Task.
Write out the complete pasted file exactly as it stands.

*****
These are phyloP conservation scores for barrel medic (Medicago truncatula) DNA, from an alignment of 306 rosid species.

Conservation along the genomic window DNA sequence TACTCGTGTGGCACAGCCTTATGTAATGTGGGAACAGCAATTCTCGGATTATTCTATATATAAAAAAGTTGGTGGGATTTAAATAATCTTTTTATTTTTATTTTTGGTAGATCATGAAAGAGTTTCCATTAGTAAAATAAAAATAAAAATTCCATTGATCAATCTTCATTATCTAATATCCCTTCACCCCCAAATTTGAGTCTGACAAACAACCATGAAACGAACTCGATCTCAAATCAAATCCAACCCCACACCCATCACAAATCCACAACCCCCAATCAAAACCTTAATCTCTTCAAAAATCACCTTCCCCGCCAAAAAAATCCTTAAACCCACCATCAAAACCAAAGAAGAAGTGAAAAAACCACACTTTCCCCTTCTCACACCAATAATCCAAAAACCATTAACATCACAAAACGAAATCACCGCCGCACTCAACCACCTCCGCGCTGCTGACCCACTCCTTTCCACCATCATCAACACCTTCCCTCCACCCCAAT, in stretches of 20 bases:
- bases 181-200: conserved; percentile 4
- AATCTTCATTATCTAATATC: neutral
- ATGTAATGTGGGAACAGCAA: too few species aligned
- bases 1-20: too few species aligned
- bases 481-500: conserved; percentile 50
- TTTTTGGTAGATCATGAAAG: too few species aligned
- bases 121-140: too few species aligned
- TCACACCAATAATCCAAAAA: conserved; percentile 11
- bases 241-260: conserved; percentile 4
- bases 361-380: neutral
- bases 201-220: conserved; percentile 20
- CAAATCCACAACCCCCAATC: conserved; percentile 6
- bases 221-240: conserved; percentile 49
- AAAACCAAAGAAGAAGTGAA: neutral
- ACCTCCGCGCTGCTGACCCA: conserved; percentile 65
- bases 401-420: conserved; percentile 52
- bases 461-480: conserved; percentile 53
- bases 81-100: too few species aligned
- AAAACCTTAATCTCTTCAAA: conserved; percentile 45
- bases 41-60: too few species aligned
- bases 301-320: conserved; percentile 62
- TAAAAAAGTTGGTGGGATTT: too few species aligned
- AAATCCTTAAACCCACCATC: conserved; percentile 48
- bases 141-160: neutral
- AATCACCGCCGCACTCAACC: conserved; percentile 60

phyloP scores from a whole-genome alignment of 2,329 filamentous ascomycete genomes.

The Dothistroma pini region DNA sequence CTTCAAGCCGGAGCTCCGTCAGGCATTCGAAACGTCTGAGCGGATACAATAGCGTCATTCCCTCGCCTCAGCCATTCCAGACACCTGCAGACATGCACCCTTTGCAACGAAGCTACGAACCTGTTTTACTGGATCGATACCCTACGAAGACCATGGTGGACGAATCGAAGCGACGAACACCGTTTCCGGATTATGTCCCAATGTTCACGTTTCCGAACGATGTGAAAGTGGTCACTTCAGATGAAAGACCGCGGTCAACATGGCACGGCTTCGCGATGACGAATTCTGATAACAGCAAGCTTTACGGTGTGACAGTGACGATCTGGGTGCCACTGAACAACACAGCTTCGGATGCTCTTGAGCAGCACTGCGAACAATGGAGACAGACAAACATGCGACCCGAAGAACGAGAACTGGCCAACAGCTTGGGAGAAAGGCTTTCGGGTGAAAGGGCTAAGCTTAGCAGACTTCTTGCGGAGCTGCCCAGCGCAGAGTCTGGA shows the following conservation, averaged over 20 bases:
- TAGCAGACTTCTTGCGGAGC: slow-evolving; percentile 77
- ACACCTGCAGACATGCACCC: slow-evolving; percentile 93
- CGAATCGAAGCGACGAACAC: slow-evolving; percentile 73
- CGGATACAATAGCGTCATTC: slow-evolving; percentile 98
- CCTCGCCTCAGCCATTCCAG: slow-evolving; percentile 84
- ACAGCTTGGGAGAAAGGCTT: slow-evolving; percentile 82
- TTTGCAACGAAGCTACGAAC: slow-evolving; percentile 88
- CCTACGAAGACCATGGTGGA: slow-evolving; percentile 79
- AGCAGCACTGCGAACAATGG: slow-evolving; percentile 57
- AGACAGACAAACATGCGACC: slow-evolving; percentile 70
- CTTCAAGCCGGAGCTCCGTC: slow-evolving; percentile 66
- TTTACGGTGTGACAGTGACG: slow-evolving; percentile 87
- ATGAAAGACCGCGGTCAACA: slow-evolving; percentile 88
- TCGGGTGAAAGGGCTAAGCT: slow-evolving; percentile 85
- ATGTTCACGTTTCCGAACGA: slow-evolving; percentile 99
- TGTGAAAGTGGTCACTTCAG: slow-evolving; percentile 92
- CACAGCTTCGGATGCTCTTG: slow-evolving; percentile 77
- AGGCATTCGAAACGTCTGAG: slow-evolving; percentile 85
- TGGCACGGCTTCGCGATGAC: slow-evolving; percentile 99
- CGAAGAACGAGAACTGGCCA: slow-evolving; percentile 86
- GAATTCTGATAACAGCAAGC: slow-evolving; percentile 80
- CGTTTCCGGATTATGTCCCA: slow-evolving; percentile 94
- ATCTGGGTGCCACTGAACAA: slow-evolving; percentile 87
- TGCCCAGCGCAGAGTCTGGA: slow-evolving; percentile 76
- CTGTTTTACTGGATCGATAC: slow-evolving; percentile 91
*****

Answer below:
These are phyloP conservation scores for barrel medic (Medicago truncatula) DNA, from an alignment of 306 rosid species.

Conservation along the genomic window DNA sequence TACTCGTGTGGCACAGCCTTATGTAATGTGGGAACAGCAATTCTCGGATTATTCTATATATAAAAAAGTTGGTGGGATTTAAATAATCTTTTTATTTTTATTTTTGGTAGATCATGAAAGAGTTTCCATTAGTAAAATAAAAATAAAAATTCCATTGATCAATCTTCATTATCTAATATCCCTTCACCCCCAAATTTGAGTCTGACAAACAACCATGAAACGAACTCGATCTCAAATCAAATCCAACCCCACACCCATCACAAATCCACAACCCCCAATCAAAACCTTAATCTCTTCAAAAATCACCTTCCCCGCCAAAAAAATCCTTAAACCCACCATCAAAACCAAAGAAGAAGTGAAAAAACCACACTTTCCCCTTCTCACACCAATAATCCAAAAACCATTAACATCACAAAACGAAATCACCGCCGCACTCAACCACCTCCGCGCTGCTGACCCACTCCTTTCCACCATCATCAACACCTTCCCTCCACCCCAAT, in stretches of 20 bases:
- bases 181-200: conserved; percentile 4
- AATCTTCATTATCTAATATC: neutral
- ATGTAATGTGGGAACAGCAA: too few species aligned
- bases 1-20: too few species aligned
- bases 481-500: conserved; percentile 50
- TTTTTGGTAGATCATGAAAG: too few species aligned
- bases 121-140: too few species aligned
- TCACACCAATAATCCAAAAA: conserved; percentile 11
- bases 241-260: conserved; percentile 4
- bases 361-380: neutral
- bases 201-220: conserved; percentile 20
- CAAATCCACAACCCCCAATC: conserved; percentile 6
- bases 221-240: conserved; percentile 49
- AAAACCAAAGAAGAAGTGAA: neutral
- ACCTCCGCGCTGCTGACCCA: conserved; percentile 65
- bases 401-420: conserved; percentile 52
- bases 461-480: conserved; percentile 53
- bases 81-100: too few species aligned
- AAAACCTTAATCTCTTCAAA: conserved; percentile 45
- bases 41-60: too few species aligned
- bases 301-320: conserved; percentile 62
- TAAAAAAGTTGGTGGGATTT: too few species aligned
- AAATCCTTAAACCCACCATC: conserved; percentile 48
- bases 141-160: neutral
- AATCACCGCCGCACTCAACC: conserved; percentile 60

phyloP scores from a whole-genome alignment of 2,329 filamentous ascomycete genomes.

The Dothistroma pini region DNA sequence CTTCAAGCCGGAGCTCCGTCAGGCATTCGAAACGTCTGAGCGGATACAATAGCGTCATTCCCTCGCCTCAGCCATTCCAGACACCTGCAGACATGCACCCTTTGCAACGAAGCTACGAACCTGTTTTACTGGATCGATACCCTACGAAGACCATGGTGGACGAATCGAAGCGACGAACACCGTTTCCGGATTATGTCCCAATGTTCACGTTTCCGAACGATGTGAAAGTGGTCACTTCAGATGAAAGACCGCGGTCAACATGGCACGGCTTCGCGATGACGAATTCTGATAACAGCAAGCTTTACGGTGTGACAGTGACGATCTGGGTGCCACTGAACAACACAGCTTCGGATGCTCTTGAGCAGCACTGCGAACAATGGAGACAGACAAACATGCGACCCGAAGAACGAGAACTGGCCAACAGCTTGGGAGAAAGGCTTTCGGGTGAAAGGGCTAAGCTTAGCAGACTTCTTGCGGAGCTGCCCAGCGCAGAGTCTGGA shows the following conservation, averaged over 20 bases:
- TAGCAGACTTCTTGCGGAGC: slow-evolving; percentile 77
- ACACCTGCAGACATGCACCC: slow-evolving; percentile 93
- CGAATCGAAGCGACGAACAC: slow-evolving; percentile 73
- CGGATACAATAGCGTCATTC: slow-evolving; percentile 98
- CCTCGCCTCAGCCATTCCAG: slow-evolving; percentile 84
- ACAGCTTGGGAGAAAGGCTT: slow-evolving; percentile 82
- TTTGCAACGAAGCTACGAAC: slow-evolving; percentile 88
- CCTACGAAGACCATGGTGGA: slow-evolving; percentile 79
- AGCAGCACTGCGAACAATGG: slow-evolving; percentile 57
- AGACAGACAAACATGCGACC: slow-evolving; percentile 70
- CTTCAAGCCGGAGCTCCGTC: slow-evolving; percentile 66
- TTTACGGTGTGACAGTGACG: slow-evolving; percentile 87
- ATGAAAGACCGCGGTCAACA: slow-evolving; percentile 88
- TCGGGTGAAAGGGCTAAGCT: slow-evolving; percentile 85
- ATGTTCACGTTTCCGAACGA: slow-evolving; percentile 99
- TGTGAAAGTGGTCACTTCAG: slow-evolving; percentile 92
- CACAGCTTCGGATGCTCTTG: slow-evolving; percentile 77
- AGGCATTCGAAACGTCTGAG: slow-evolving; percentile 85
- TGGCACGGCTTCGCGATGAC: slow-evolving; percentile 99
- CGAAGAACGAGAACTGGCCA: slow-evolving; percentile 86
- GAATTCTGATAACAGCAAGC: slow-evolving; percentile 80
- CGTTTCCGGATTATGTCCCA: slow-evolving; percentile 94
- ATCTGGGTGCCACTGAACAA: slow-evolving; percentile 87
- TGCCCAGCGCAGAGTCTGGA: slow-evolving; percentile 76
- CTGTTTTACTGGATCGATAC: slow-evolving; percentile 91